“Two Bits,” a 1998 Tomasson piece, brought Nedvigin together with the zesty Vanessa Zahorian. She makes her tango-inflected entrance dressed in red and black. The open-shirted Nedvigin’s cooler head prevails in fighting her fire with deliberate, slow-paced poses and pyrotechnic turns. They dance a snazzy pas de deux, offset by rapid chaínés that resolve with Zahorian jutting out a come-hither hip, all to Carlos Gardel-styled rhythms by composer Aaron Jay Kernis.
Lorena Feijóo and Clara Blanco have praised Boada as the partner they couldn’t feel more secure with. Reciprocally, he found the partner he could entrust his spiffy technique with, in order to securely mature in the direction of showing feeling and affect onstage. That partner is Maria Kochetkova, and she, reciprocally, offered him her onstage heart. Here they partner in the “Balcony pas de Deux from Tomasson’s Romeo & Juliet.” Enchantment pours out of every pore when they sweep each other off their four feet, skimming the stage as a cloud might float across the heavens. The high point of this interlude was Kochetkova taking an elegant backbend as Boada pushed her straight up into the air in a one-handed presage, while his feet moved along a wide figure eight. It’s a lift that makes you believe that these two could push stardust away.
Pascal Molat shows a less stagy, more contemplative aspect in “Excerpt from Borderlands,” by modernist Wayne McGregor. In this short segment, he rises from the floor, as if waking from an unresolved dream, and along a sustained note that takes on various tones, the most pronounced of which comes from an organ. His solo seems to give life to the several characters who might have populated his dream. His conflicted self winds around his spine, or curls into his body, or in a more light-hearted moment, throws out a wavy-gravy arm, whose hand shakes off any remaining demons or premonitions.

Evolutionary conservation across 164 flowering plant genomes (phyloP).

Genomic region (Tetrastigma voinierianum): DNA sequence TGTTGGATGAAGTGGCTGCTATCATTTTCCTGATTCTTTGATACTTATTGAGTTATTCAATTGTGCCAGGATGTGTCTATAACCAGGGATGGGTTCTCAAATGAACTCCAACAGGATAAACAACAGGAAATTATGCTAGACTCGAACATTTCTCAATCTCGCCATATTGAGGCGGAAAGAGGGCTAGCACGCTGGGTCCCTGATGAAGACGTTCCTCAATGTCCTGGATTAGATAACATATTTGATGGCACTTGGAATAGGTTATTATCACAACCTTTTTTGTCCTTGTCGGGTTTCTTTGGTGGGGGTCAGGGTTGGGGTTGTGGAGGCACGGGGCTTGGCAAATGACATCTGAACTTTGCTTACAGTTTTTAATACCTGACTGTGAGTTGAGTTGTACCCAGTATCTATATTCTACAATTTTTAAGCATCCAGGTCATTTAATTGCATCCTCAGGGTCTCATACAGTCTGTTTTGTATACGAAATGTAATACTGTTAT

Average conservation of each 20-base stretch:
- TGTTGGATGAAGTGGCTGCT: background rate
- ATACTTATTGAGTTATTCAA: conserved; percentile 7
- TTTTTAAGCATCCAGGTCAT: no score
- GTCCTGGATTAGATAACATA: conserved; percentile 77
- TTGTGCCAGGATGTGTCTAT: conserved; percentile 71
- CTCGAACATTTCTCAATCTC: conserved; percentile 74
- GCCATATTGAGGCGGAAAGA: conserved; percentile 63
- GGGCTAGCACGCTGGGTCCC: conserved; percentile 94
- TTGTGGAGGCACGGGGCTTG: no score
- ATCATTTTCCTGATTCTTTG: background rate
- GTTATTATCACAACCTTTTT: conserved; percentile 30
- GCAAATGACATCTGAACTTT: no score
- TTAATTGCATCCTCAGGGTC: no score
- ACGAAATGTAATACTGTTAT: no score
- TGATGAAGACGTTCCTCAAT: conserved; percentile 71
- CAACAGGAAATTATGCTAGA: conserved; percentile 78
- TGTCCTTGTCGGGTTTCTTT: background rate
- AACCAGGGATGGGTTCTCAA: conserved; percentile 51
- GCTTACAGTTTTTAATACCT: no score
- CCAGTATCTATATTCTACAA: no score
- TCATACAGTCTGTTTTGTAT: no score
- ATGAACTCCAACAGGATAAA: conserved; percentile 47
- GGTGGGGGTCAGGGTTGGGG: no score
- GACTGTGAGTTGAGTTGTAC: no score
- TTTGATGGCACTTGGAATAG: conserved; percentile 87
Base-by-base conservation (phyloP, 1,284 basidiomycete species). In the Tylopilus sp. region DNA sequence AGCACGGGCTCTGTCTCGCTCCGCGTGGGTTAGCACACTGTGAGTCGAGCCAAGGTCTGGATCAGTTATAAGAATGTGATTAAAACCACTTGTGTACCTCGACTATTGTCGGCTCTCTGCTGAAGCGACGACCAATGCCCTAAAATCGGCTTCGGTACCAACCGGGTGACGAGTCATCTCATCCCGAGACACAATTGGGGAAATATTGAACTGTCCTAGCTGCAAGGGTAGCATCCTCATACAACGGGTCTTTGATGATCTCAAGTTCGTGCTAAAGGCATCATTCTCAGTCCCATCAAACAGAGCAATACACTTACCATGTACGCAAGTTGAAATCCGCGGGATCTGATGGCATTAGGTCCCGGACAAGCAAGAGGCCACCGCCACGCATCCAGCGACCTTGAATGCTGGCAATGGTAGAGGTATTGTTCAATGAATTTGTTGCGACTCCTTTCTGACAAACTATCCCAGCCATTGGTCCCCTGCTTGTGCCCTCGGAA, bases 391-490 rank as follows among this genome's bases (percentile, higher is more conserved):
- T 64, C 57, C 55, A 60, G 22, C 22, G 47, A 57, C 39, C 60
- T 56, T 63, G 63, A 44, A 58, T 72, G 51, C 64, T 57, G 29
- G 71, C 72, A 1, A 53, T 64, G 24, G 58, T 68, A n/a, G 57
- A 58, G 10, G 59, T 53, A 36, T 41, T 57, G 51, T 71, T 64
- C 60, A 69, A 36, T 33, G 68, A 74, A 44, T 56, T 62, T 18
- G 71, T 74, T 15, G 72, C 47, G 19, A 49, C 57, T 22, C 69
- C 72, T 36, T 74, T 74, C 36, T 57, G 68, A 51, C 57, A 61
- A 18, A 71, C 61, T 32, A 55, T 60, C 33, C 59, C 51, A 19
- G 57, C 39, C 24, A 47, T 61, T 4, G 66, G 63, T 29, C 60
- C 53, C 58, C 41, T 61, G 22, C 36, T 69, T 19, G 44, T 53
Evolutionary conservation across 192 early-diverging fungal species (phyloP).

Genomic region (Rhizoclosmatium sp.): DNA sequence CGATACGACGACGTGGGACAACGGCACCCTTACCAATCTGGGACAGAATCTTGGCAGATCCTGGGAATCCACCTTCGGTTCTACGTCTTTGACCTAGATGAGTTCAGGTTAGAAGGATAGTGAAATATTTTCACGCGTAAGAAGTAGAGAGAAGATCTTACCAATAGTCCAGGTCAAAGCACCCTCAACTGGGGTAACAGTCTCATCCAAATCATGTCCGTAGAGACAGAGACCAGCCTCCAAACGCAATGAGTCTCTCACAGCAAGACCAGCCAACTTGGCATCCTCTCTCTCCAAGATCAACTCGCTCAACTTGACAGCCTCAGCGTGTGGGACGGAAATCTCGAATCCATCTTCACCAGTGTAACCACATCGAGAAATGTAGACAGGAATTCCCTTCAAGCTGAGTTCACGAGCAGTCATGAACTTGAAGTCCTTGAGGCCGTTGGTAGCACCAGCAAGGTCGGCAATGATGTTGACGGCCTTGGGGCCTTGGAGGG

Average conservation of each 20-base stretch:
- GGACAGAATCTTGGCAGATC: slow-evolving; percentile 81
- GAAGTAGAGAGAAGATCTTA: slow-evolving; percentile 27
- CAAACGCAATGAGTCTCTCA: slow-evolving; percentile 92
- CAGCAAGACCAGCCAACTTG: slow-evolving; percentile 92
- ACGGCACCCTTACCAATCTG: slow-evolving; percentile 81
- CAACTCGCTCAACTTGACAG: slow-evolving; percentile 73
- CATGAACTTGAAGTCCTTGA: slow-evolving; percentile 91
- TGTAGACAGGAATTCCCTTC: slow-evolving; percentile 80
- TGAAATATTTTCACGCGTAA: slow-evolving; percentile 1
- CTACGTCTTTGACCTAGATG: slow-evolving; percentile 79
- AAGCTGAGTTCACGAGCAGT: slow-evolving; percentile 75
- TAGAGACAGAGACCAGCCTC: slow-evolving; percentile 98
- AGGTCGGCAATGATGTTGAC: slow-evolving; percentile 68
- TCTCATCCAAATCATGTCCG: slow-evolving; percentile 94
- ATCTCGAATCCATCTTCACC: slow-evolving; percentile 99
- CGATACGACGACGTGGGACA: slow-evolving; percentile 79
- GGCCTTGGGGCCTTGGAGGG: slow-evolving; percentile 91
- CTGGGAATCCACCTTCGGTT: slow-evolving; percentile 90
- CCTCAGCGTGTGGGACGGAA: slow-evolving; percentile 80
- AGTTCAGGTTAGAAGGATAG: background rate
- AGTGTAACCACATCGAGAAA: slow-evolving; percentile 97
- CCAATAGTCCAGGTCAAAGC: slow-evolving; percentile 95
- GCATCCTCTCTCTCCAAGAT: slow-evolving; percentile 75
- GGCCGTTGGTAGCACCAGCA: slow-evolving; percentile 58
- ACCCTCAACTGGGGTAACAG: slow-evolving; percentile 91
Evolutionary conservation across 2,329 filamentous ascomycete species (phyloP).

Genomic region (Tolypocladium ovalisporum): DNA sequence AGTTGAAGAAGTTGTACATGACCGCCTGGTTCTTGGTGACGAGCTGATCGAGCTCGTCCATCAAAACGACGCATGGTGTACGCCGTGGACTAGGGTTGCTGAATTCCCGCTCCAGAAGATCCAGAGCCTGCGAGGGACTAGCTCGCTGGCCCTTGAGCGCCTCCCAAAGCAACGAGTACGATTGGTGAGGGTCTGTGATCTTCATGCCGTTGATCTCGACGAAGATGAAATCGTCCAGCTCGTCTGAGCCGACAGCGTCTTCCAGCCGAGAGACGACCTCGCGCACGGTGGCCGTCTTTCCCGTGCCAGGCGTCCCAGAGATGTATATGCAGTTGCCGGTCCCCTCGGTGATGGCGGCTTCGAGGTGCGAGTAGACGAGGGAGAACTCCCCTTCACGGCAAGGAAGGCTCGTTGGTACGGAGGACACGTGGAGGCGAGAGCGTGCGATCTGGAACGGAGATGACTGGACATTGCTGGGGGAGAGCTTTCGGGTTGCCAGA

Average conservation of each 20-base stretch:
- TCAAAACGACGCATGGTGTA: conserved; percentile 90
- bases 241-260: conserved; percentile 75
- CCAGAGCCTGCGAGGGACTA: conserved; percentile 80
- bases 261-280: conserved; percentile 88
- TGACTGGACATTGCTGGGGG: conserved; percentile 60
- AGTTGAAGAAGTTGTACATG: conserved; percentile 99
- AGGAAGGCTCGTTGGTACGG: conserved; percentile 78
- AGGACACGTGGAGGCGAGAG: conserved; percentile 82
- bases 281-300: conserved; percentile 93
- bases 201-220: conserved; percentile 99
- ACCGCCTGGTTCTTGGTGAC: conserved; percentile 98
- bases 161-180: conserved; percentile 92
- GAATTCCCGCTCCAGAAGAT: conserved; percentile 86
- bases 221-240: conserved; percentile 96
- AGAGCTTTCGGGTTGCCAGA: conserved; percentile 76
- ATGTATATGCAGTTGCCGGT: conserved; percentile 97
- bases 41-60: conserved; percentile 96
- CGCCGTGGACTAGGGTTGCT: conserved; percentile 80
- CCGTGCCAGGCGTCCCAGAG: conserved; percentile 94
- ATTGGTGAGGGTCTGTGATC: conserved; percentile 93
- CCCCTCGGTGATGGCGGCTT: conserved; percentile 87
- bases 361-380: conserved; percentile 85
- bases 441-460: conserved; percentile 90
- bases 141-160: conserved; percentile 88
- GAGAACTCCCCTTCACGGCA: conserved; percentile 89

The evening concludes with its three honorees dancing “Excerpt from Magrittomania,” a beloved work by the dancers’ retired colleague Yuri Possokhov, currently San Francisco Ballet’s resident choreographer. Seen dressed in white shirts and black suspenders, what unifies them opens our eyes to exactly how they differ. Boada’s low center of gravity could account for the surety his partners sense in his daring, and fearless risk-taking. Nedvigin represents the Golden Mean of dancers, possessed of what the Cubans refer to as “condiciones,” perfect turnout, soaring elevation, with quadruple tours that land on a dime—the requisites of classical mastery. He is just as easy with contemporary works, such as Paul Taylor’s “Company B.” Molat is the Everyman of the three, “an explosive dancer, an athlete born to dance,” avers SFB ballet master Anita Pasciotti, in one filmed tribute, and a company patriot, Tomasson, unblinking, tells the camera.
“The end of an era,” my evening’s companion says wistfully, as we greet the darkness filling the evening sky. My thoughts match his, focused on the coming and going of dance generations, and Virginia Johnson’s observation that “Dancing is like writing on sand.” Bidding farewell to Boada, Molat, and Nedvigin summons all of ballet’s mixed messages. They line a long corridor of time, sealed by indelible and particular memories. What good fortune to have been able to write them down, and see them immortalized on paper or in pixels.